If you are not adopted, you take your birth certificate for granted. It’s a piece of paper you’ve had forever, with facts about your parents and your birth that you’ve known about all your life.
But if you’re adopted, the original birth certificate is like a piece of gold. I just got mine two years ago and feel lucky to have it. Without it, I would be completely in the dark about my birth mother Lillian’s identity, which is part of my identity, too.
Many adopted adults can’t get their original birth certificates because of old-fashioned state laws that keep those records sealed. That’s not fair. I think other adoptees should be able to learn about their origins without having to jump through a million hoops or spend gobs of money.
I signed Sandy Musser’s petition, which would restore original birth certificates to adult adoptees. Sandy, an adoption reform activist, wants to take her petition straight to the White House. She hopes to convince President Obama to enact an executive order, which would restore the OBCs to every adult adoptee in America “in one fell swoop because it is a civil and constitutional right.” I’m with you, Sandy.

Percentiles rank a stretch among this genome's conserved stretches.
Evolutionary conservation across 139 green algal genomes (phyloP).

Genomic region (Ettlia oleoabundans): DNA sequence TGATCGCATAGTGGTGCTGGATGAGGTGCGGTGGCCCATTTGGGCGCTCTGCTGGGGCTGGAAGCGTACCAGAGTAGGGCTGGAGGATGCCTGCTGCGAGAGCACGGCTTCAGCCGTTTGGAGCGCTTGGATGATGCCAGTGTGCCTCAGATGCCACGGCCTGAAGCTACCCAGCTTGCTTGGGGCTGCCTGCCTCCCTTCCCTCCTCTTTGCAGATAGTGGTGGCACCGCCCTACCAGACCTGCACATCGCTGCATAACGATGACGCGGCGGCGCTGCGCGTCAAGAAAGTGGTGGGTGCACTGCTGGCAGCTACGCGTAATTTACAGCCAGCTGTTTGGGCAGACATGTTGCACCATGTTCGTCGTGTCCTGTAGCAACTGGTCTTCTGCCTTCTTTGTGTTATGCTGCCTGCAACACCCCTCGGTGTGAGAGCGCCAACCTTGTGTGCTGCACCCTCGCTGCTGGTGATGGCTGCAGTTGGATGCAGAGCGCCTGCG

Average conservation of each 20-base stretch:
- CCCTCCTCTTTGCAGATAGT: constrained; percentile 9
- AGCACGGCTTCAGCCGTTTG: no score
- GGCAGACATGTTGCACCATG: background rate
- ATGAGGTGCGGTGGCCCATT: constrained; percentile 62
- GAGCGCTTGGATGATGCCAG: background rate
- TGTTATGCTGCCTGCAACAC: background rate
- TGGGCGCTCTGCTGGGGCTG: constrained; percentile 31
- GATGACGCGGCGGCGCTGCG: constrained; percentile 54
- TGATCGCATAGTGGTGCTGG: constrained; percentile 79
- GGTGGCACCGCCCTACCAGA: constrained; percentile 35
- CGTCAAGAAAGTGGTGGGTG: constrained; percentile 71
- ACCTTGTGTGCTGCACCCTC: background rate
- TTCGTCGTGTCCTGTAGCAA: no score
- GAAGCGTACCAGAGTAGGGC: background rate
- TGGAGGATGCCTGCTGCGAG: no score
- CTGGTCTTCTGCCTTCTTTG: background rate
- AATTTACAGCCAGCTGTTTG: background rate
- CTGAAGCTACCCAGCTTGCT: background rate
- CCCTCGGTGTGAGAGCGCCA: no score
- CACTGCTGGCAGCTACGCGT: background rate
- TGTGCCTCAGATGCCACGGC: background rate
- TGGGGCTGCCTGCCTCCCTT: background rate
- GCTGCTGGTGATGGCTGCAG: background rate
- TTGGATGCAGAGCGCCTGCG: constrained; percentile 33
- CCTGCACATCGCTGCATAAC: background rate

If you’re reading this, take a moment to add your name to Sandy’s petition. The more signatures, the more likely this drive will make a difference.
Every time we turn around, we hear about the importance of family medical history. Yet for adoptees, these facts are missing or at best incomplete.
A couple of recent situations reminded me how little I know about my family medical history.
Leafing through Better Homes and Gardens on the subway, an article about heart disease caught my eye.
“When it comes to heart disease, what runs in your family matters—a lot,” the article began. “Studies show that if one of your parents had a heart attack or stroke, your own risk for these conditions can double, and having a brother or sister with the disease ups your chances of having a heart attack, too.”
I turned the page. Another article suggested talking to relatives about diseases that run in the family and then telling your doctor, who can use the information to recommend lifestyle changes or screenings. “So grab a pen and paper and start interviewing Mom, Dad, Grandma, Grandpa, and everyone in between,” the article said.
Yeah, right. Like I can pick up the phone and get the scoop on family health conditions just like that. The writer is obviously not adopted.
On another day, sitting in an office in Manhattan, my doctor and I tried to calculate my lifetime risk of developing breast cancer. Lillian, my mother, died of breast cancer at the age of 48 and that’s why I made this appointment. I have no idea how old Lillian was when she was first diagnosed with the disease so I couldn’t answer my doctor’s question about age of onset. Hell, I didn’t know about my adoption until 11 years ago and didn’t know Lillian’s name until 2012. By the time I found out about her, Lillian had been gone for nearly 30 years.